Block on Trump's Asylum Ban Upheld by Supreme Court
This rather unusual lawsuit out of the Eleventh Circuit is an affirmation of Sandy Springs' ban on sex devices unless needed for "bona fide" reasons. Now, how often is that going to happen? What's a "bona fide" need for sex toys?
Although many national retailers including Walgreens sell vibrators without obscuring customers' view from them, Sandy Springs enacted a law that essentially banned such devices for purchase. The one loophole that remains in the law appears to be a doctor's prescription indicating a medical necessity.
According to WSB-TV, the local ordinance prohibits the sale of sexual devices unless the customer in question has a "bona fide" medical, educational, scientific, legislative, judicial or law enforcement purpose. The ordinance applies to all sex toys, but has hit vibrators disproportionately by comparison because vibrators are now being featured widely at many retailers including Safeway, Target and, as mentioned above, Walgreens.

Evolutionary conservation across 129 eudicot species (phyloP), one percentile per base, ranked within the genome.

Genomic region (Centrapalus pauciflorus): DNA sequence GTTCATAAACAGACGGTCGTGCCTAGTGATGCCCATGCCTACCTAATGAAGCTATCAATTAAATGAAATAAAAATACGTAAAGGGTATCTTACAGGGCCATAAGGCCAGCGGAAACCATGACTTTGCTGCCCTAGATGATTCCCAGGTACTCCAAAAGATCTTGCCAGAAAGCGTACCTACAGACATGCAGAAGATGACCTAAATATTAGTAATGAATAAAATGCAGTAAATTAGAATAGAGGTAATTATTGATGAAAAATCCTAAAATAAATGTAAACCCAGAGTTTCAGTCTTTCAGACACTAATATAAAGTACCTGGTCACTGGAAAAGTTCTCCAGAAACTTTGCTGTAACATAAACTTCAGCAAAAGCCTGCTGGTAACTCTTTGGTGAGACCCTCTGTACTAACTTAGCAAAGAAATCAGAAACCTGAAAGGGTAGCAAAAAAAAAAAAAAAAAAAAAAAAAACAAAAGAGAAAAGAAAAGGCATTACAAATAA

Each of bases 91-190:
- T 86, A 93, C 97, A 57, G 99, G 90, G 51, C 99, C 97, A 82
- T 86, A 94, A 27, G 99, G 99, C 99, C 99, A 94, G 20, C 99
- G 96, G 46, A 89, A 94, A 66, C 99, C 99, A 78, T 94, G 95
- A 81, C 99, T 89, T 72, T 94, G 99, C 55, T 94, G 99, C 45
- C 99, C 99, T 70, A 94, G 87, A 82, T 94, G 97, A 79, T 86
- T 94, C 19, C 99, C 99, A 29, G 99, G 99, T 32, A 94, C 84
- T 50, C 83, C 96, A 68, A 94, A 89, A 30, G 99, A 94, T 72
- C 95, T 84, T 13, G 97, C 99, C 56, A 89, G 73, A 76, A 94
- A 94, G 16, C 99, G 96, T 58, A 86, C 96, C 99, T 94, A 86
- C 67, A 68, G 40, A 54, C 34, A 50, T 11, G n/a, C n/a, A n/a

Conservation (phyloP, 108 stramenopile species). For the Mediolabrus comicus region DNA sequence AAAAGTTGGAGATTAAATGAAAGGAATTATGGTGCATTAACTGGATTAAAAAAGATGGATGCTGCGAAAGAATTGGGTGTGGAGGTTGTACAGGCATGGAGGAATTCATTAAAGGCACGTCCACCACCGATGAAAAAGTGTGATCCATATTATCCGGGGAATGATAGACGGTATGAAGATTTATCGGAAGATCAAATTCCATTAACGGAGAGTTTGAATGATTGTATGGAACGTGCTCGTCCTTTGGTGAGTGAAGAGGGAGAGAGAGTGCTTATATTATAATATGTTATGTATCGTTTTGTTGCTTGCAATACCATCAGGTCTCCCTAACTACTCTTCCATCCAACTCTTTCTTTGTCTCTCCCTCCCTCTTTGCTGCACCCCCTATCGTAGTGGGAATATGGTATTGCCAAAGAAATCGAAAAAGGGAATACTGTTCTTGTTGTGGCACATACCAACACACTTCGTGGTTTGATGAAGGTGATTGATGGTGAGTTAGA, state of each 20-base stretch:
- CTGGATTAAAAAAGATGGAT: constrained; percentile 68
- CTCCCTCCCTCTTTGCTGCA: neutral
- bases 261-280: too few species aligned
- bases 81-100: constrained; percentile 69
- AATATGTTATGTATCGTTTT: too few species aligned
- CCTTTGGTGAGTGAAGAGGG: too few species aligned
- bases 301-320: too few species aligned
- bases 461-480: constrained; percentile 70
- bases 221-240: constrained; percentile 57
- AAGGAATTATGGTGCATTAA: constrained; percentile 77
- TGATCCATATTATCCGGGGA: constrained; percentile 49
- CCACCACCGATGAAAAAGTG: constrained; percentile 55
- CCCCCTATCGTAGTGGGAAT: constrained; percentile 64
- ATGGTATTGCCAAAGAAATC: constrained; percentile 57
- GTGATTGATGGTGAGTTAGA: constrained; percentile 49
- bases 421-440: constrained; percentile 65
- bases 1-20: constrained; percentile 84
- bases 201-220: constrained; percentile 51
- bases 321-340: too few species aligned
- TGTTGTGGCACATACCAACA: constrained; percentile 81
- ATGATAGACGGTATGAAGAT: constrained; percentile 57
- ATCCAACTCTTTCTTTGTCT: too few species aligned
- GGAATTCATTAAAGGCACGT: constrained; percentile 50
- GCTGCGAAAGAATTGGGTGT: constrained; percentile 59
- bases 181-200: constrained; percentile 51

The plaintiff is a multiple sclerosis sufferer who argues that, due to her disease, she suffers a reduced ability to enjoy sexual intimacy with her partner. The argument she presented basically claimed that the ordinance was in violation of the 14th Amendment's inferred right of privacy.
But the circuit sided with the city and noted that it was more or less bound by previous precedent made in 2004 where it affirmed for Alabama City on similar sex-toy ban grounds. It did, however, use language that almost invited the plaintiff to push this matter up the judicial food chain.
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